Greater Manchester marks two years since launch of Clare’s Law

victim of domestic violence

More than 270 people have requested potentially life-saving information since the domestic violence disclosure scheme was first piloted.

The Domestic Violence Disclosure Scheme (DVDS), also known as Clare’s Law gives victims the opportunity to apply for information about someone they are in a relationship with (right to ask), or in a relationship with someone they know (right to know).

It was first piloted in September 2012 and since its launch, GMP has received 205 applications under the right to ask and 71 applications submitted by agencies who felt somebody may be at risk (right to know).  Of the right to know and right to ask applications, 164 disclosures were made.

Tony Lloyd said: “Tackling domestic violence is a shared responsibility – we all have a part to play to eradicate it.

“Clare’s Law is one of the valuable tools that helps people take control back of their own lives and has made a real difference here in Greater Manchester. Although there is still much more to be done by police and others to improve services to victims of domestic violence, Clare’s Law is a huge step in ensuring the law supports victims and punishes perpetrators.

“We have to continue to urge members of the public to come forward and seek help. If you are being subjected to controlling behaviour you should seek help as early as possible, either from family and friends or from the police. Everyone has the right to live free from fear.”

Tony Lloyd with Superintendent Emily Higham

Tony Lloyd with Superintendent Emily Higham

Detective Superintendent Emily Higham from Greater Manchester Police said: “The results of this scheme are pleasing, especially when considering the number of people who are better informed thanks to its success.

“The initiative helps to protect victims, families and friends from devastating consequences while also enabling women to take informed action about their relationships and the opportunity to protect them.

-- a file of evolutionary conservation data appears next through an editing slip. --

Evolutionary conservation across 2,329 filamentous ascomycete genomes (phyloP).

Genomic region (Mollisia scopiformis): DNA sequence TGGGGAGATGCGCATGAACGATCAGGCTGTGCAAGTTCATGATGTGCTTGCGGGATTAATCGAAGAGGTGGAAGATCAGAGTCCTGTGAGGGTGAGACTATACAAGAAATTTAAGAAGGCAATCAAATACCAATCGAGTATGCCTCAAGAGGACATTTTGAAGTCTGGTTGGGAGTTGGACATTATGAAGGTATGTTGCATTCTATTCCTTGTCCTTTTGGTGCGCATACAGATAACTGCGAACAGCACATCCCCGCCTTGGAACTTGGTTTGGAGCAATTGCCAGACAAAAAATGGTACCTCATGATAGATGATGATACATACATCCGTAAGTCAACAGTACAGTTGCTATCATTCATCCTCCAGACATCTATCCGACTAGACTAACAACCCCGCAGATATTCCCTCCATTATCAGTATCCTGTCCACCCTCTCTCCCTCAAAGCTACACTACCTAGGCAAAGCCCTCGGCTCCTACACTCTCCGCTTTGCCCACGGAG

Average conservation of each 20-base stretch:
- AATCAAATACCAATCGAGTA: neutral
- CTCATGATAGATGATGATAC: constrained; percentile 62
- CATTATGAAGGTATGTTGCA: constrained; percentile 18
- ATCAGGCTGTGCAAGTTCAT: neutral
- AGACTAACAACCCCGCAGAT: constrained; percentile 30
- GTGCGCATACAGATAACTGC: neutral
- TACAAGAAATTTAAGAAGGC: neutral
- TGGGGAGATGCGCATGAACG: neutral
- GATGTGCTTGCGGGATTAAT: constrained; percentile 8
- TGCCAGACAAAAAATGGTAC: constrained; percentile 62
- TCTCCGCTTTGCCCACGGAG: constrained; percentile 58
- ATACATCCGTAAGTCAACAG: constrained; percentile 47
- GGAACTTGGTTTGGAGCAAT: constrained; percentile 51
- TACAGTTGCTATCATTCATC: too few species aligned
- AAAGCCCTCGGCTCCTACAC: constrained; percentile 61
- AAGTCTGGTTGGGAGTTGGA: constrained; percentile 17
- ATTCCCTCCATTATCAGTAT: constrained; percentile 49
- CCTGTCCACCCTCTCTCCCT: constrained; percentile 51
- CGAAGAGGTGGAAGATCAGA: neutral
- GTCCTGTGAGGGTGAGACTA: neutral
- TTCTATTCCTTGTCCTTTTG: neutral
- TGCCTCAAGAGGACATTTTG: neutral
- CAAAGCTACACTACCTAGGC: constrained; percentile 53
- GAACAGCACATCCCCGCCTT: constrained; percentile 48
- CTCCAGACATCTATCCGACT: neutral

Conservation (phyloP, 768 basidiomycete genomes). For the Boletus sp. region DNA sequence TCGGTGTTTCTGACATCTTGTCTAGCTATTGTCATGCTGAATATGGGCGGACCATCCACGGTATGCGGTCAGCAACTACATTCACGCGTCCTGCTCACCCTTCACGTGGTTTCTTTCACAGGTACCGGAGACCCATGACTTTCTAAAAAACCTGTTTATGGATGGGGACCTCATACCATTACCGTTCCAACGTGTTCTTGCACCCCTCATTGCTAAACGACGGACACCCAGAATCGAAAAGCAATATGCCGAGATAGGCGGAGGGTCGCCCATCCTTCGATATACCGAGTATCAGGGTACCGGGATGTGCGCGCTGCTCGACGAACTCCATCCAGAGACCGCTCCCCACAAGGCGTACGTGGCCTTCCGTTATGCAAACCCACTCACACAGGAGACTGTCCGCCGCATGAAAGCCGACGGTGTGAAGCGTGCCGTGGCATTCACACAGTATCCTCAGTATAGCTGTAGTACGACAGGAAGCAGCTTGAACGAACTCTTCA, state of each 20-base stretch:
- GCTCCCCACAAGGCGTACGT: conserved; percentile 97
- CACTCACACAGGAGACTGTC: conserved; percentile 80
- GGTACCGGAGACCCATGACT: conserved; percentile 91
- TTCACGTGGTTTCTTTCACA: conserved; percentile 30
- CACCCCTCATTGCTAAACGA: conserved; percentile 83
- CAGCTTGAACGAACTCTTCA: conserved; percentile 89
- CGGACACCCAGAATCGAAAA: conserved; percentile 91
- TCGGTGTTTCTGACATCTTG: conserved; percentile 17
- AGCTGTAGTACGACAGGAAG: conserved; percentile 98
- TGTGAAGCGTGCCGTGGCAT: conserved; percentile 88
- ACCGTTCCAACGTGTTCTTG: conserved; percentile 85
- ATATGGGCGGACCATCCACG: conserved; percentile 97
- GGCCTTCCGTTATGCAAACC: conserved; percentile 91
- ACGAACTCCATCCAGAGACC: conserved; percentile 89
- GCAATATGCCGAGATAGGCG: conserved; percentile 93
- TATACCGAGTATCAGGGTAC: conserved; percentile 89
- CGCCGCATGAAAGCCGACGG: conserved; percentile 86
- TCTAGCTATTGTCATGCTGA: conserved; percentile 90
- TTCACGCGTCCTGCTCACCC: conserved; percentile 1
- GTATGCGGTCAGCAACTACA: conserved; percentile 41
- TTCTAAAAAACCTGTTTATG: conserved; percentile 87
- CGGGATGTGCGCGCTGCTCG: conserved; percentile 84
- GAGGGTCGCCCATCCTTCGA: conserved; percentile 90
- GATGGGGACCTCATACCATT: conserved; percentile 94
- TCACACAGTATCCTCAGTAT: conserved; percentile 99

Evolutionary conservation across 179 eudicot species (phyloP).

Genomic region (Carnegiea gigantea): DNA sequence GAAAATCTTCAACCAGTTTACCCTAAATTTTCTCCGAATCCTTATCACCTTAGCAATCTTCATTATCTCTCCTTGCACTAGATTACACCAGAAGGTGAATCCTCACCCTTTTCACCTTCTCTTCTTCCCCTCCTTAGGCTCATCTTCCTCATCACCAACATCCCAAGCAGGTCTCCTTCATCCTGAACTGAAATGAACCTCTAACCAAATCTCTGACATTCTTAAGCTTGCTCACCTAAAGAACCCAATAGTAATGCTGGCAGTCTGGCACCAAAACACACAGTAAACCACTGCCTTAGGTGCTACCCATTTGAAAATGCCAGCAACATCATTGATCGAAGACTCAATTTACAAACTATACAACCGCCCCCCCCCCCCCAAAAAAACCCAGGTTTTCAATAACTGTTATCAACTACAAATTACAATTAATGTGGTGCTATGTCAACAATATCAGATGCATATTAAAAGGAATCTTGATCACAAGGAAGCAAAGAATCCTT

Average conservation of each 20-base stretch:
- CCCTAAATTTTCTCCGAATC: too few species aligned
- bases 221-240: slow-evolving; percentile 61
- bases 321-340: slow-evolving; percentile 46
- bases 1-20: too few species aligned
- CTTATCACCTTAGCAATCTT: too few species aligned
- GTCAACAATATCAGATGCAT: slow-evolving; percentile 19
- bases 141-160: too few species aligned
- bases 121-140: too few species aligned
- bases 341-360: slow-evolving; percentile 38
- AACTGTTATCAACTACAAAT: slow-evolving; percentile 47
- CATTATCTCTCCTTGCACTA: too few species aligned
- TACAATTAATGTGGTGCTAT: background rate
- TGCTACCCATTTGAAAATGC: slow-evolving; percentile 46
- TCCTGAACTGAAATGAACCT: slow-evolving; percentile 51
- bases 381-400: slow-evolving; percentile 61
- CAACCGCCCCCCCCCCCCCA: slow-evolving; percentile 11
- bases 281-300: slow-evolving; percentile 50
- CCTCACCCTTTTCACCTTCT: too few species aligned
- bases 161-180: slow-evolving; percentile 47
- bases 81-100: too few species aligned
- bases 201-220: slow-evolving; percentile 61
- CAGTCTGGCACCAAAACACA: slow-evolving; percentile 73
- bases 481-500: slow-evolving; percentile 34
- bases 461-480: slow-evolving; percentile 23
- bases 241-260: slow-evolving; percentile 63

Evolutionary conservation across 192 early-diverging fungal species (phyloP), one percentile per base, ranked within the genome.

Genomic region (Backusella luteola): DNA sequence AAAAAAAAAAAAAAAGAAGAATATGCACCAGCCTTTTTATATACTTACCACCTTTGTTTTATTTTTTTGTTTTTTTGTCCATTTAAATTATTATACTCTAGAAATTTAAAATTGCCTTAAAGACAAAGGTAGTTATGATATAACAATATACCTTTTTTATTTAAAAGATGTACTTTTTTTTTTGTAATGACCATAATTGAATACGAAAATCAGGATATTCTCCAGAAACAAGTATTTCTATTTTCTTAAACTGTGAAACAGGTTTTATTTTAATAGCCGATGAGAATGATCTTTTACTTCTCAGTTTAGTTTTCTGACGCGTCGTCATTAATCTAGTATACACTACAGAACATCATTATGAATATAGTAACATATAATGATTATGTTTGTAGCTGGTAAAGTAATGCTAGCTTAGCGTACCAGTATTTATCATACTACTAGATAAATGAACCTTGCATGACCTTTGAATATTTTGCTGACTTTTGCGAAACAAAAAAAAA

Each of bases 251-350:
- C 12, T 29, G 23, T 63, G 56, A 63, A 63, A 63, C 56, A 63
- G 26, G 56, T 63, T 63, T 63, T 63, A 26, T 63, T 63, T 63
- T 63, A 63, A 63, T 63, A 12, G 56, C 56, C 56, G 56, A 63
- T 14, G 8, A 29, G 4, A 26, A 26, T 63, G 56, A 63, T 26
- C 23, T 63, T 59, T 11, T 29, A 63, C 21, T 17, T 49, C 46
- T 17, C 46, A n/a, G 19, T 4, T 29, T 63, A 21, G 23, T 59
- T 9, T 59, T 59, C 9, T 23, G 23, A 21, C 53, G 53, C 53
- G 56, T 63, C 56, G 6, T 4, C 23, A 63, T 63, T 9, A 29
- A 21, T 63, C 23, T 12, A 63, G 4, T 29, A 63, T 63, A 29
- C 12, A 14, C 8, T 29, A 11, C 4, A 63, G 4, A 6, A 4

“Nationally, two women a week die due to domestic abuse and our aim is to help victims regain control of their lives and move forwards to secure a safer and happier future.

“If anyone is in a relationship and wants to make an informed decision about the relationship or has any concerns, it is important to break the silence and trust your instincts. Spot the warning signs such as controlling behaviour, the use of violence, public humiliation and objecting to you meeting friends and family. This is an opportunity for you to take back control and make the right decision on whether to stay with your partner or leave the relationship.”

Clare’s Law can be used by anyone concerned over a partner’s abusive behaviour, or those concerned about a friend or family member in a relationship and at risk of violence by their partner.

Greater Manchester Police and Crime Commissioner Tony Lloyd, said: “Tackling domestic violence is a shared responsibility – we all have a part to play to eradicate it.

“Clare’s Law is one of the valuable tools that helps people take control back of their own lives and has made a real difference here in Greater Manchester. Although there is still much more to be done by police and others to improve services to victims of domestic violence, Clare’s Law is a huge step in ensuring the law supports victims and punishes perpetrators.

“We have to continue to urge members of the public to come forward and seek help. If you are being subjected to controlling behaviour you should seek help as early as possible, either from family and friends or from the police. Everyone has the right to live free from fear.”

For further information about the Domestic Violence Disclosure Scheme, or to make a request for information under it, contact Greater Manchester Police on 101 or visit your nearest police station. An officer will take details on what has prompted the inquiry and the nature of the relationship and will ask when and where it is safe to make contact again. The applicant will need to give their name, address and date of birth and some initial checks will be done to establish if there are any immediate concerns.

Following initial contact with the police, a face to face meeting may be set up to complete the application if deemed appropriate. This meeting will establish further details about the application in order to assess risk and confirm identity.

Working alongside partner agencies, the police will work as quickly as possible to complete checks.

A multi-agency meeting convenes to decide whether any disclosure is lawful, necessary and proportionate and if so, will decide who to disclose the information to and set up a safety plan tailored to the needs of the potential victim.

For further support on domestic abuse, visit endthefear.co.uk or call the Domestic Violence Helpline on 0808 2000 247.

If there is any immediate risk of harm to someone, or it is an emergency, dial 999.

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